Customers are well aware that brands collect lots of data about them, including their contact details and purchase histories. There is no reason to take a one-size-fits-all approach to fostering loyalty.

Instead, begin looking at that data to determine how you can personalize and customize the tactics you use, treating each customer as an audience of one.

Doing so means you don’t just have to look at discounts but can offer other kinds of value. It could be as simple as reaching out to customers just before they usually make another purchase to see if you can prepare and ship one out to them a little early. You could also send an alert when new products arrive in their favourite colour, size or style.

Relevance is the ultimate reward because it reinforces the fact that you see your engagement with each customer as a real relationship that puts their interests at the forefront.

2. Reward Loyalty Across The Whole Experience, Not Just The Purchase

Relevance is a quality that should infuse every key moment in the customer journey.

Generally speaking, customers tend to become loyal to companies that not only make it easy to buy, but easy to pick up, easy to get support and easy to find their next product.

As you know each customer’s preferred digital channels, for example, you can recognize their loyalty by making sure your next marketing campaign reaches them via e-mail instead of sending a physical flyer or brochure.

When they need help troubleshooting after a purchase, you can be ready to assist them via Facebook or Instagram rather than making them pick up the phone.

The more you look holistically at the quality of the customer experience you’re delivering, the better you’re able to remove friction and treat loyal customers like VIPs (which, of course, they are!). If you’re wondering whether or not it’s worth it, consider that one-third (33%) of Canadians say they are willing to compromise on product quality for a positive customer experience.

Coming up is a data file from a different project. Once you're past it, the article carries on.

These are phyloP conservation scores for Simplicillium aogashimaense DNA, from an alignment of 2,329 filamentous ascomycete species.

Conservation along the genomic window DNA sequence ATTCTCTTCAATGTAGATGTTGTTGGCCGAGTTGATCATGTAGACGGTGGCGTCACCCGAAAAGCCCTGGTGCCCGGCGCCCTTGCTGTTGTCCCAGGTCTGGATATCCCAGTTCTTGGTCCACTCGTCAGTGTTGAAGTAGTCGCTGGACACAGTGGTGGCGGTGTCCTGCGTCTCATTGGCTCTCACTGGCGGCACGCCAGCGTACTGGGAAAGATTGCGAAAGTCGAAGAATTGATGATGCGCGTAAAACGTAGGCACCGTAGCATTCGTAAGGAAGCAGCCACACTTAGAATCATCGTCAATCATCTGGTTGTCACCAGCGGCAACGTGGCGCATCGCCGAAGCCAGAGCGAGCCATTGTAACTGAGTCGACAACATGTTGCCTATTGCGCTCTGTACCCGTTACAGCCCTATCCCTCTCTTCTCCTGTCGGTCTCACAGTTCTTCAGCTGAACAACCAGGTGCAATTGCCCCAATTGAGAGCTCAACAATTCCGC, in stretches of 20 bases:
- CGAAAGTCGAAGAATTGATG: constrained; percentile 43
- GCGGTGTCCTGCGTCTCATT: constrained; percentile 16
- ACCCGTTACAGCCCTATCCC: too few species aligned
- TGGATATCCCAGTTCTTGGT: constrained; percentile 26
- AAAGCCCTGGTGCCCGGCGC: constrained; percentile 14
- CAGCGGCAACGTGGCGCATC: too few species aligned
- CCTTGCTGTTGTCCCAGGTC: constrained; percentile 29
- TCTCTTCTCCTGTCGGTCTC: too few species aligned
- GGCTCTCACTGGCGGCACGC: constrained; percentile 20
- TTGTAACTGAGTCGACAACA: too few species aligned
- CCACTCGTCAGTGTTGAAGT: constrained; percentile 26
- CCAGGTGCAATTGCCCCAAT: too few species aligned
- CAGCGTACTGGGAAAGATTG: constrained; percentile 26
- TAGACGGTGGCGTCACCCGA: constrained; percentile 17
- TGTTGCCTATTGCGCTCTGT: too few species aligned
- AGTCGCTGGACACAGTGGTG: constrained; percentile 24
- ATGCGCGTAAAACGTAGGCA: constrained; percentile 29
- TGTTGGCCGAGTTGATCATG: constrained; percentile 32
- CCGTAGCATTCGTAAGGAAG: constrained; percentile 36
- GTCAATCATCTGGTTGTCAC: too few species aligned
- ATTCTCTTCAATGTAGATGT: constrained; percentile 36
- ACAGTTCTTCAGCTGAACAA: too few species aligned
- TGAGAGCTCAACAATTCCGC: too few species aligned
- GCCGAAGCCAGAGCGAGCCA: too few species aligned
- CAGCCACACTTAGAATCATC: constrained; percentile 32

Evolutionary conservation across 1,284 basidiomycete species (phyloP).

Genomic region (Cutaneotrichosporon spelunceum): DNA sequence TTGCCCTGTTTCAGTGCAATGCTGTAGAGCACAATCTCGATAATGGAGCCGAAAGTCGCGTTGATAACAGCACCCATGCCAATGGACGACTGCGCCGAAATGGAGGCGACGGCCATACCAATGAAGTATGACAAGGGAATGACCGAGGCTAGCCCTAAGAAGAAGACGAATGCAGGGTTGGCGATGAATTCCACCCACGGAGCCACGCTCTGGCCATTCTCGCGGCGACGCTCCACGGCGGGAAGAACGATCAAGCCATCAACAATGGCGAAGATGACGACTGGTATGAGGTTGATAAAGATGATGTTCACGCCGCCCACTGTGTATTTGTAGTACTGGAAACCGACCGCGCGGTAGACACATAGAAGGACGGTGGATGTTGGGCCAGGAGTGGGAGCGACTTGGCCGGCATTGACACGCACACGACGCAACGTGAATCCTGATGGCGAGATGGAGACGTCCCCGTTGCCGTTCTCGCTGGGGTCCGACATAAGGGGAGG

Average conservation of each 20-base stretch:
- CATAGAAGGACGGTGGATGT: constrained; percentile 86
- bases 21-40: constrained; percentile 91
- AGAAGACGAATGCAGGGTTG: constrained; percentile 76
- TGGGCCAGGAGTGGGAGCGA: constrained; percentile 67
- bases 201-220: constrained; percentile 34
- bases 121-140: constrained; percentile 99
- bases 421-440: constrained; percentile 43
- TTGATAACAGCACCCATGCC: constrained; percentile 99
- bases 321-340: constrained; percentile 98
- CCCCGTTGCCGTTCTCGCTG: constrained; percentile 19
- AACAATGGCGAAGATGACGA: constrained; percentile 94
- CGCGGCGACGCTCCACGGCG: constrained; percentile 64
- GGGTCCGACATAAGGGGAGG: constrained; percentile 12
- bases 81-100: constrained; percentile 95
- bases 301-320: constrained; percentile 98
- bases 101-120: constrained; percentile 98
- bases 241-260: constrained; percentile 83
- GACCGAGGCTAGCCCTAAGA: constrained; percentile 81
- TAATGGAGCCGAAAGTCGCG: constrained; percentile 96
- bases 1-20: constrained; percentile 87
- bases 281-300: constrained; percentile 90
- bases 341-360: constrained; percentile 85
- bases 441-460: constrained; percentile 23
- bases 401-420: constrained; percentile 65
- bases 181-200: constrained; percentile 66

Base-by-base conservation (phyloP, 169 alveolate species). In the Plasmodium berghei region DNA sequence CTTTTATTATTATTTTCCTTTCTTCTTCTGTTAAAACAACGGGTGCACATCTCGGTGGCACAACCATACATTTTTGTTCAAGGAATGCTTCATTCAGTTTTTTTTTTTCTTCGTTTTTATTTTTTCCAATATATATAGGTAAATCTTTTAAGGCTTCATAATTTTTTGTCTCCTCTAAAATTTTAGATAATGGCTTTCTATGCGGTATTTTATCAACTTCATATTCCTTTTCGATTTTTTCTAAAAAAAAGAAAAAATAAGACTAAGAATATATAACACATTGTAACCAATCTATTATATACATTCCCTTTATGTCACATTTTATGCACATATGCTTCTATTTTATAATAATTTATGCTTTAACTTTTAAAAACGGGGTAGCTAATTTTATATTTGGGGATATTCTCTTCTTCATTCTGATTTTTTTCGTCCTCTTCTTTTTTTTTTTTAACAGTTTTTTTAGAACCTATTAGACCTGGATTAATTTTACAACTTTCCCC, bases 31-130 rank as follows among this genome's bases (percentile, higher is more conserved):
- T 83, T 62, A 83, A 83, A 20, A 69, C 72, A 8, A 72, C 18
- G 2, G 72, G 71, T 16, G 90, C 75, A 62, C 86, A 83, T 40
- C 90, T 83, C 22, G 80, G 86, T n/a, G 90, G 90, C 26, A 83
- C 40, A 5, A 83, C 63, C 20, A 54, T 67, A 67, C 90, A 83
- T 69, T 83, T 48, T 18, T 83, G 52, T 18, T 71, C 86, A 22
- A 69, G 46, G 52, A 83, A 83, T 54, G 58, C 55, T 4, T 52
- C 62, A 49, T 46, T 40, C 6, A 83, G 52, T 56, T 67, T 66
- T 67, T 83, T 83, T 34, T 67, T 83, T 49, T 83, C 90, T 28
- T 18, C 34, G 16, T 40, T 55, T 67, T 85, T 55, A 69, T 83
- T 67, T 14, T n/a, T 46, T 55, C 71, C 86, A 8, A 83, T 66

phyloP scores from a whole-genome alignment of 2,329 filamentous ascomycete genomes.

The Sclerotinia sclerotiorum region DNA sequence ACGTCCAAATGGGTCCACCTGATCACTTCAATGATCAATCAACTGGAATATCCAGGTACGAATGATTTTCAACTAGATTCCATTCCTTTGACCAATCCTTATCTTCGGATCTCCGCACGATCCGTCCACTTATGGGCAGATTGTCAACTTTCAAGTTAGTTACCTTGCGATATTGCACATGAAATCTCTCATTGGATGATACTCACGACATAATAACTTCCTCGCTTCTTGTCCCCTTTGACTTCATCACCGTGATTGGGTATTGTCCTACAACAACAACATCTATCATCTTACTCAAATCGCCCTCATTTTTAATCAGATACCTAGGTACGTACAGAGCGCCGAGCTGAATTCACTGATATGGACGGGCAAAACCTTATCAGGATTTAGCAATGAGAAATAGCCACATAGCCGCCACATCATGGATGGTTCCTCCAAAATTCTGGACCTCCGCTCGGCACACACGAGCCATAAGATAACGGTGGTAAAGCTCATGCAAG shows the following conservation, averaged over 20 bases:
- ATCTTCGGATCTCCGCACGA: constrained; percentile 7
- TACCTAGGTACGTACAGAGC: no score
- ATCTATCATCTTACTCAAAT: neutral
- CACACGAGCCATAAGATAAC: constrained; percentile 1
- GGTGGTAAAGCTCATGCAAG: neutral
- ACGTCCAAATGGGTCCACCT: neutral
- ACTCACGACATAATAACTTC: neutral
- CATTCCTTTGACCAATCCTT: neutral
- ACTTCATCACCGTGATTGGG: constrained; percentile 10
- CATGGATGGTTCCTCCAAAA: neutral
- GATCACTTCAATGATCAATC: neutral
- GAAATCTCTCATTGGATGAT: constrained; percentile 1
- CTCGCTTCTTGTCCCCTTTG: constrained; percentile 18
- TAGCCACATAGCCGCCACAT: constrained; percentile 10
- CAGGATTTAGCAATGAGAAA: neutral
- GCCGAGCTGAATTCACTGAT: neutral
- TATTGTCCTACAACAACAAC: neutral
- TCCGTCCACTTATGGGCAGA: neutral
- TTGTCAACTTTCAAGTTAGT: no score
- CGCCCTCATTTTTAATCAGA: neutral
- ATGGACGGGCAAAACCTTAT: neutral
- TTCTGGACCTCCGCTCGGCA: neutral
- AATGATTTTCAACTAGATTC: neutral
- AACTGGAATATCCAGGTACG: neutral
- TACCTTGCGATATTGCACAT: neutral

This becomes far easier to do when you have a platform like Salesforce’s Customer 360 that offers a single version of the truth, and can unite teams including sales, marketing, service and IT.

3. Be Visible In Living Out The Values That Align With Those Of Your Most Loyal Customers

It’s probably obvious that your company wants to not only be profitable but to continue growing. It should be just as obvious that you also care about things that don’t always show up on a company’s financial statement.

Besides the pandemic, one of the hallmarks of the times we’re living through has been an increased focus on social issues. This includes the importance of diversity, equity and inclusion (DEI), the urgency to combat climate change and championing mental health and wellness.

Customers no longer see brands as isolated from these issues. In fact, 34% of Canadians surveyed cited brand loyalty being driven by shared values with the brands they shop from.

Think about how you can invest your resources — whether it’s volunteer hours, donating to an important cause or simply raising awareness — to be more transparent about your values. It’s a way of growing loyalty that doesn’t necessarily involve a loyalty program.

Some portions of your customer base may continue to come and go, but developing a strategy based on relevance, customer-centricity and values is a sure way to turn loyalty into a competitive edge.

Get timely updates and fresh ideas delivered to your inbox.